By David Wallace, Barbara A. Hanawalt
Situated on practices of the body-human our bodies, the “body politic”-Bodies and Disciplines considers a desirable and principally uncanonical team of texts, in addition to public dramas, rituals, and spectacles, from multidisciplinary views. the result's a quantity that includes insights from historical past, literature, medieval reports, and demanding conception, drawing from the strengths of every self-discipline to light up a comparatively little-studied period.
Contributors: Sarah Beckwith, Rita Copeland, Gail McMurray Gibson, Ralph Hanna III, Felicity Heal, Ruth Mazo Karras, Seth Lerer, Marjorie okay. McIntosh, Miri Rubin, Paul Strohm.
Excellent. . . this quantity will come to have a landmark value in marking a tremendous section within the improvement of cultural reports with regards to past due medieval England. . . . A needs to for a wide variety of readers.
Derek Pearsall, Harvard University
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Founded on practices of the body-human our bodies, the “body politic”-Bodies and Disciplines considers a desirable and mostly uncanonical crew of texts, in addition to public dramas, rituals, and spectacles, from multidisciplinary views. the result's a quantity that comes with insights from heritage, literature, medieval experiences, and significant concept, drawing from the strengths of every self-discipline to light up a comparatively little-studied interval.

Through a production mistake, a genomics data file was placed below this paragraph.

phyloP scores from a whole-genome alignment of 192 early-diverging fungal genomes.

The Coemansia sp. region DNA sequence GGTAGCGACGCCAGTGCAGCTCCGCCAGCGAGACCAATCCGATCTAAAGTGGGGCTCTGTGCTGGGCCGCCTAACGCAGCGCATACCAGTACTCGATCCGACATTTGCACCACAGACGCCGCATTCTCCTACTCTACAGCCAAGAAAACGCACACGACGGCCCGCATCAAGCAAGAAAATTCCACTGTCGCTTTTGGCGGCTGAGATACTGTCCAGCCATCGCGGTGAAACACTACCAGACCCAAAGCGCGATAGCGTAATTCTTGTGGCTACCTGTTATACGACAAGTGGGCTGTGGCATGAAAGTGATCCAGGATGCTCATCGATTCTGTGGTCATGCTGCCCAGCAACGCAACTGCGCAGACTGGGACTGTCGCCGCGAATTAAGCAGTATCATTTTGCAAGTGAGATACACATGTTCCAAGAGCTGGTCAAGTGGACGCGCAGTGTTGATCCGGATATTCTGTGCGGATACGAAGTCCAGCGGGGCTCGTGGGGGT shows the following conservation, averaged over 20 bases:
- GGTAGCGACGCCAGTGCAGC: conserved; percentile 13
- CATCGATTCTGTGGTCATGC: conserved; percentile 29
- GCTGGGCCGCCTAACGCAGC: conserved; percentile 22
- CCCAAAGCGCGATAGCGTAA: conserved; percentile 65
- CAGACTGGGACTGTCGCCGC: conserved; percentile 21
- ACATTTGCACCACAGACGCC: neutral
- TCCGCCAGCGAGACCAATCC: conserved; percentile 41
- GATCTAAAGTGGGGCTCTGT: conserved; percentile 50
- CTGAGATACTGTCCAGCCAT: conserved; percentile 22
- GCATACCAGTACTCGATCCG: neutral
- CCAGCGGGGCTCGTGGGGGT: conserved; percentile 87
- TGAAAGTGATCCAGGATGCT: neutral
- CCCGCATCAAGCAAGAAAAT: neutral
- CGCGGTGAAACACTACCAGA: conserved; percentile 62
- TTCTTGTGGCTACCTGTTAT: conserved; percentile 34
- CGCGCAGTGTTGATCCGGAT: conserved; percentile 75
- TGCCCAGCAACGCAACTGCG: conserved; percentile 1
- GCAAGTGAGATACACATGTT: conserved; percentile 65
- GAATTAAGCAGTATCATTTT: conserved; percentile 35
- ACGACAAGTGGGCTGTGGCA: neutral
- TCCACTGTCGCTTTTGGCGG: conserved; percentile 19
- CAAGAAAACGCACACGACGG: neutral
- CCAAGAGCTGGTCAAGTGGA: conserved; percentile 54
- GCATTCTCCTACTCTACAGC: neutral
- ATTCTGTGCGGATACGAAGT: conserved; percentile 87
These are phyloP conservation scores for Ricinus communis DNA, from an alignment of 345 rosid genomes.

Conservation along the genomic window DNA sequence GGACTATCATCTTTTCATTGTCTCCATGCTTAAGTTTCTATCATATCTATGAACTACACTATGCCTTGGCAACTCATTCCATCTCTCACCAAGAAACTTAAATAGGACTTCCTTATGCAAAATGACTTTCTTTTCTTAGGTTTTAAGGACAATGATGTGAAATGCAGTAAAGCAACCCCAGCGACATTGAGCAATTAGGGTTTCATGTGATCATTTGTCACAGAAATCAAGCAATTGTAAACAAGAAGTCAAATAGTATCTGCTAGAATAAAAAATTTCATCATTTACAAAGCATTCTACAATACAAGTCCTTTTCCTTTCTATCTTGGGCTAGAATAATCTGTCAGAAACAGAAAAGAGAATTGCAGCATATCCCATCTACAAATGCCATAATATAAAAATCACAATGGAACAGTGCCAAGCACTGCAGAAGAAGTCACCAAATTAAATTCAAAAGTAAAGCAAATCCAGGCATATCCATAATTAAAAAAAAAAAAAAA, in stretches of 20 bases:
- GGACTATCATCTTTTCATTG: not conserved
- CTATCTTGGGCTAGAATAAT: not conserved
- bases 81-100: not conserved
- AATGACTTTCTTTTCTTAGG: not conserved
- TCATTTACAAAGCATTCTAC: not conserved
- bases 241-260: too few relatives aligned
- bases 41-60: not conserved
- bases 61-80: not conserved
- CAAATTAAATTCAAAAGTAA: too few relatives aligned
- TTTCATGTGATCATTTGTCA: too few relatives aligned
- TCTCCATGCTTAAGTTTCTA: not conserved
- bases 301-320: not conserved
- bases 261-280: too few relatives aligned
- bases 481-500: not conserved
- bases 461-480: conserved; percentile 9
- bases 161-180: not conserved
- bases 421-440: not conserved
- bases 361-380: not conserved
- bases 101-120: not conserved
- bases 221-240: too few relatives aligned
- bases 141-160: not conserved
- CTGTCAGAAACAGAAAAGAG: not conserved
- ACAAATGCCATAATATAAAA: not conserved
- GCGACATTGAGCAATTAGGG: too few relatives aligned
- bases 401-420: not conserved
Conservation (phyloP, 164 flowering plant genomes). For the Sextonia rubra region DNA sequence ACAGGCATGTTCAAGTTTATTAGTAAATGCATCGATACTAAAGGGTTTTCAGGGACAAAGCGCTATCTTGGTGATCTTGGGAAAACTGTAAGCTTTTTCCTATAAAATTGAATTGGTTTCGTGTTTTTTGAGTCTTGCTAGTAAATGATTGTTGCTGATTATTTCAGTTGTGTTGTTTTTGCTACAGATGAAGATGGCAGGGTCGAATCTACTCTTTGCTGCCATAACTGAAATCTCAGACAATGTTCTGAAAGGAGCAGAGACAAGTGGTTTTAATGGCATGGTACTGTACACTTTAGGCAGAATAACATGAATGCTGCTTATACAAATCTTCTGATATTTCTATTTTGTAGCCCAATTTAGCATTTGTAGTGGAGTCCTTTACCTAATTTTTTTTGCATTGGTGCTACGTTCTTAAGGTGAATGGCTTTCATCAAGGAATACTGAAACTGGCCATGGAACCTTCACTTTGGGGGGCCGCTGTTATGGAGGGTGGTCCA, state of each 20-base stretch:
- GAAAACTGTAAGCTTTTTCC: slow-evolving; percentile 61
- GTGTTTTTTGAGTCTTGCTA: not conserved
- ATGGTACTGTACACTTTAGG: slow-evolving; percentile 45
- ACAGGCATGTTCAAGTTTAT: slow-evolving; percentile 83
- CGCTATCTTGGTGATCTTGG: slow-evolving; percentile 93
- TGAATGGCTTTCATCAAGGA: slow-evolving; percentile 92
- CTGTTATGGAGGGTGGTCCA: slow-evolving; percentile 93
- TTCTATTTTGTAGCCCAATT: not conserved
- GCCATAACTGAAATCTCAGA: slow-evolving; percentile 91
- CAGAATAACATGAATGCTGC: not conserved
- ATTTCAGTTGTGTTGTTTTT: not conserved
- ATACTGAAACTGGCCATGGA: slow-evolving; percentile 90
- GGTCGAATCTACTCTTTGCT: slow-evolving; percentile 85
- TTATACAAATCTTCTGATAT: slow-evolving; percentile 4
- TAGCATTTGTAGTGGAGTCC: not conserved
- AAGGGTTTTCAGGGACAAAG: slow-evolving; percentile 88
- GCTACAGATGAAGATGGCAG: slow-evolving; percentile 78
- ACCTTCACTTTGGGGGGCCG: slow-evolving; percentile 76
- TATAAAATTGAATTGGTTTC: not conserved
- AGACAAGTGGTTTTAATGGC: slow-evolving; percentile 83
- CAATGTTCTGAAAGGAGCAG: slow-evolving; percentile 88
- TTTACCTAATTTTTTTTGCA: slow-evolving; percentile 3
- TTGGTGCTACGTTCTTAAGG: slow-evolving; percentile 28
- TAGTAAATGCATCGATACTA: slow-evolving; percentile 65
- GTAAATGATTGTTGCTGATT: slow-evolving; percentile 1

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Additional info for Bodies and Disciplines: Intersections of Literature and History in Fifteenth-Century England (Medieval Cultures)
100-126. On stigmatic women, see Bynum, Holy Feast and Holy Fast, pp. 212, 274. 22. Elizabeth Brown, "Death and the Human Body in the Later Middle Ages: The Legislation of Boniface VIII on the Division of the Corpse," Viator 12 (1981): 221-70; on intellectual background for the papal initiative, see Francesco Santi, "II cadavere e Bonifacio VIII, tra Stefano Tempier e Avicenna intorno ad un saggio di Elizabeth Brown," Studi Medievali, 3rd ser. 28 (1987): 861-78. 23. Brown, "Death and the Human Body," passim, or see pp.
139, lines 33-40. 27. Andre Vauchez, La Saintete en Occident aux derniers siecles du moyen-dge d'apres les proces de canonisation et les documents hagiographiques (Rome: Bibliotheque de 1'Ecole francaise de Rome, 1981), pp. 176-77; see also Miri Rubin, "Choosing Death? Experiences of Martyrdom in Late Medieval Europe," Studies in Church History 30 (1992): 15383, esp. 164-70. 28. Shulamith Shahar, Childhood in the Middle Ages (London: Routledge, 1991), pp. 77-83; see also Istvan Begczy, "Sacra infantia," Studies in Church History 31 (1994).
106) all contribute to what Duffy identifies as the motivating visual imagination of lay piety. "Seeing the Host," Duffy writes, "became the high point of lay experience of the Mass" (p. 96), and to a great extent the devotional verse and public sermons of the later fifteenth century address the deep emotional response that every Christian celebrant would feel before the vision of the elevated bread and the artistically rendered or personally imagined wounds and blood of Christ. And yet, as 36 "Representyd now in yower syght" Duffy makes clear, such a spectacularism of the Mass did not necessarily foster the passive, nonparticipatory form of worship that some scholars have attributed to it.